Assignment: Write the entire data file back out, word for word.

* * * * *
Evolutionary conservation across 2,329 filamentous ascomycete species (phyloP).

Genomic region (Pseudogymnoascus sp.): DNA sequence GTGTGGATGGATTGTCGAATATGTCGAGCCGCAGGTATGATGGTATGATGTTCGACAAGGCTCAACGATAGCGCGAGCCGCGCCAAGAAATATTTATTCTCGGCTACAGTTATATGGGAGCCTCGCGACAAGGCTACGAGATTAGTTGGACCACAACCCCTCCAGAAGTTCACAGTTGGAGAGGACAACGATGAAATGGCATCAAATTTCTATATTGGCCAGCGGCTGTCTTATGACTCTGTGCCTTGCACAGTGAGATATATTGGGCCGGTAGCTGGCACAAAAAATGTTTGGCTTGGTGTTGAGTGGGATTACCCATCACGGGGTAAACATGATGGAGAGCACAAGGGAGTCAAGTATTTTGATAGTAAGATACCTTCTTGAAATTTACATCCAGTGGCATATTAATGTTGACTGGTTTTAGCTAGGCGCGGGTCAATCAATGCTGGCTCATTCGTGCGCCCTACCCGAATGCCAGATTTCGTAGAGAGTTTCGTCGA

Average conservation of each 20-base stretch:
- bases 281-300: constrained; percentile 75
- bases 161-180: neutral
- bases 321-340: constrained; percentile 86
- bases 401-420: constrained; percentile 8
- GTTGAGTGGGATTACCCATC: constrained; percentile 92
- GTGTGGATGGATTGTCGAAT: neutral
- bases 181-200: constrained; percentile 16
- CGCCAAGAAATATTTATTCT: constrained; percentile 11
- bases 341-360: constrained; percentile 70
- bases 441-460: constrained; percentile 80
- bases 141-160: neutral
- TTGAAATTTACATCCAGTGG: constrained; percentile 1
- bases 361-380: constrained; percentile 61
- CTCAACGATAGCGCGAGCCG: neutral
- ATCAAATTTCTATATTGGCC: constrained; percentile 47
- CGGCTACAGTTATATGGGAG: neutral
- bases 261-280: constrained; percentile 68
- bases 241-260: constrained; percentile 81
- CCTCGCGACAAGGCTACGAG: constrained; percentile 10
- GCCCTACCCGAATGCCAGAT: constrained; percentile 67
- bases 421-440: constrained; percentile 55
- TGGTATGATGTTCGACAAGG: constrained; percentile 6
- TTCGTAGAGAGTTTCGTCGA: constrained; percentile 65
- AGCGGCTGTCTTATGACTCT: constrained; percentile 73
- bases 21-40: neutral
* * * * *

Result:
Evolutionary conservation across 2,329 filamentous ascomycete species (phyloP).

Genomic region (Pseudogymnoascus sp.): DNA sequence GTGTGGATGGATTGTCGAATATGTCGAGCCGCAGGTATGATGGTATGATGTTCGACAAGGCTCAACGATAGCGCGAGCCGCGCCAAGAAATATTTATTCTCGGCTACAGTTATATGGGAGCCTCGCGACAAGGCTACGAGATTAGTTGGACCACAACCCCTCCAGAAGTTCACAGTTGGAGAGGACAACGATGAAATGGCATCAAATTTCTATATTGGCCAGCGGCTGTCTTATGACTCTGTGCCTTGCACAGTGAGATATATTGGGCCGGTAGCTGGCACAAAAAATGTTTGGCTTGGTGTTGAGTGGGATTACCCATCACGGGGTAAACATGATGGAGAGCACAAGGGAGTCAAGTATTTTGATAGTAAGATACCTTCTTGAAATTTACATCCAGTGGCATATTAATGTTGACTGGTTTTAGCTAGGCGCGGGTCAATCAATGCTGGCTCATTCGTGCGCCCTACCCGAATGCCAGATTTCGTAGAGAGTTTCGTCGA

Average conservation of each 20-base stretch:
- bases 281-300: constrained; percentile 75
- bases 161-180: neutral
- bases 321-340: constrained; percentile 86
- bases 401-420: constrained; percentile 8
- GTTGAGTGGGATTACCCATC: constrained; percentile 92
- GTGTGGATGGATTGTCGAAT: neutral
- bases 181-200: constrained; percentile 16
- CGCCAAGAAATATTTATTCT: constrained; percentile 11
- bases 341-360: constrained; percentile 70
- bases 441-460: constrained; percentile 80
- bases 141-160: neutral
- TTGAAATTTACATCCAGTGG: constrained; percentile 1
- bases 361-380: constrained; percentile 61
- CTCAACGATAGCGCGAGCCG: neutral
- ATCAAATTTCTATATTGGCC: constrained; percentile 47
- CGGCTACAGTTATATGGGAG: neutral
- bases 261-280: constrained; percentile 68
- bases 241-260: constrained; percentile 81
- CCTCGCGACAAGGCTACGAG: constrained; percentile 10
- GCCCTACCCGAATGCCAGAT: constrained; percentile 67
- bases 421-440: constrained; percentile 55
- TGGTATGATGTTCGACAAGG: constrained; percentile 6
- TTCGTAGAGAGTTTCGTCGA: constrained; percentile 65
- AGCGGCTGTCTTATGACTCT: constrained; percentile 73
- bases 21-40: neutral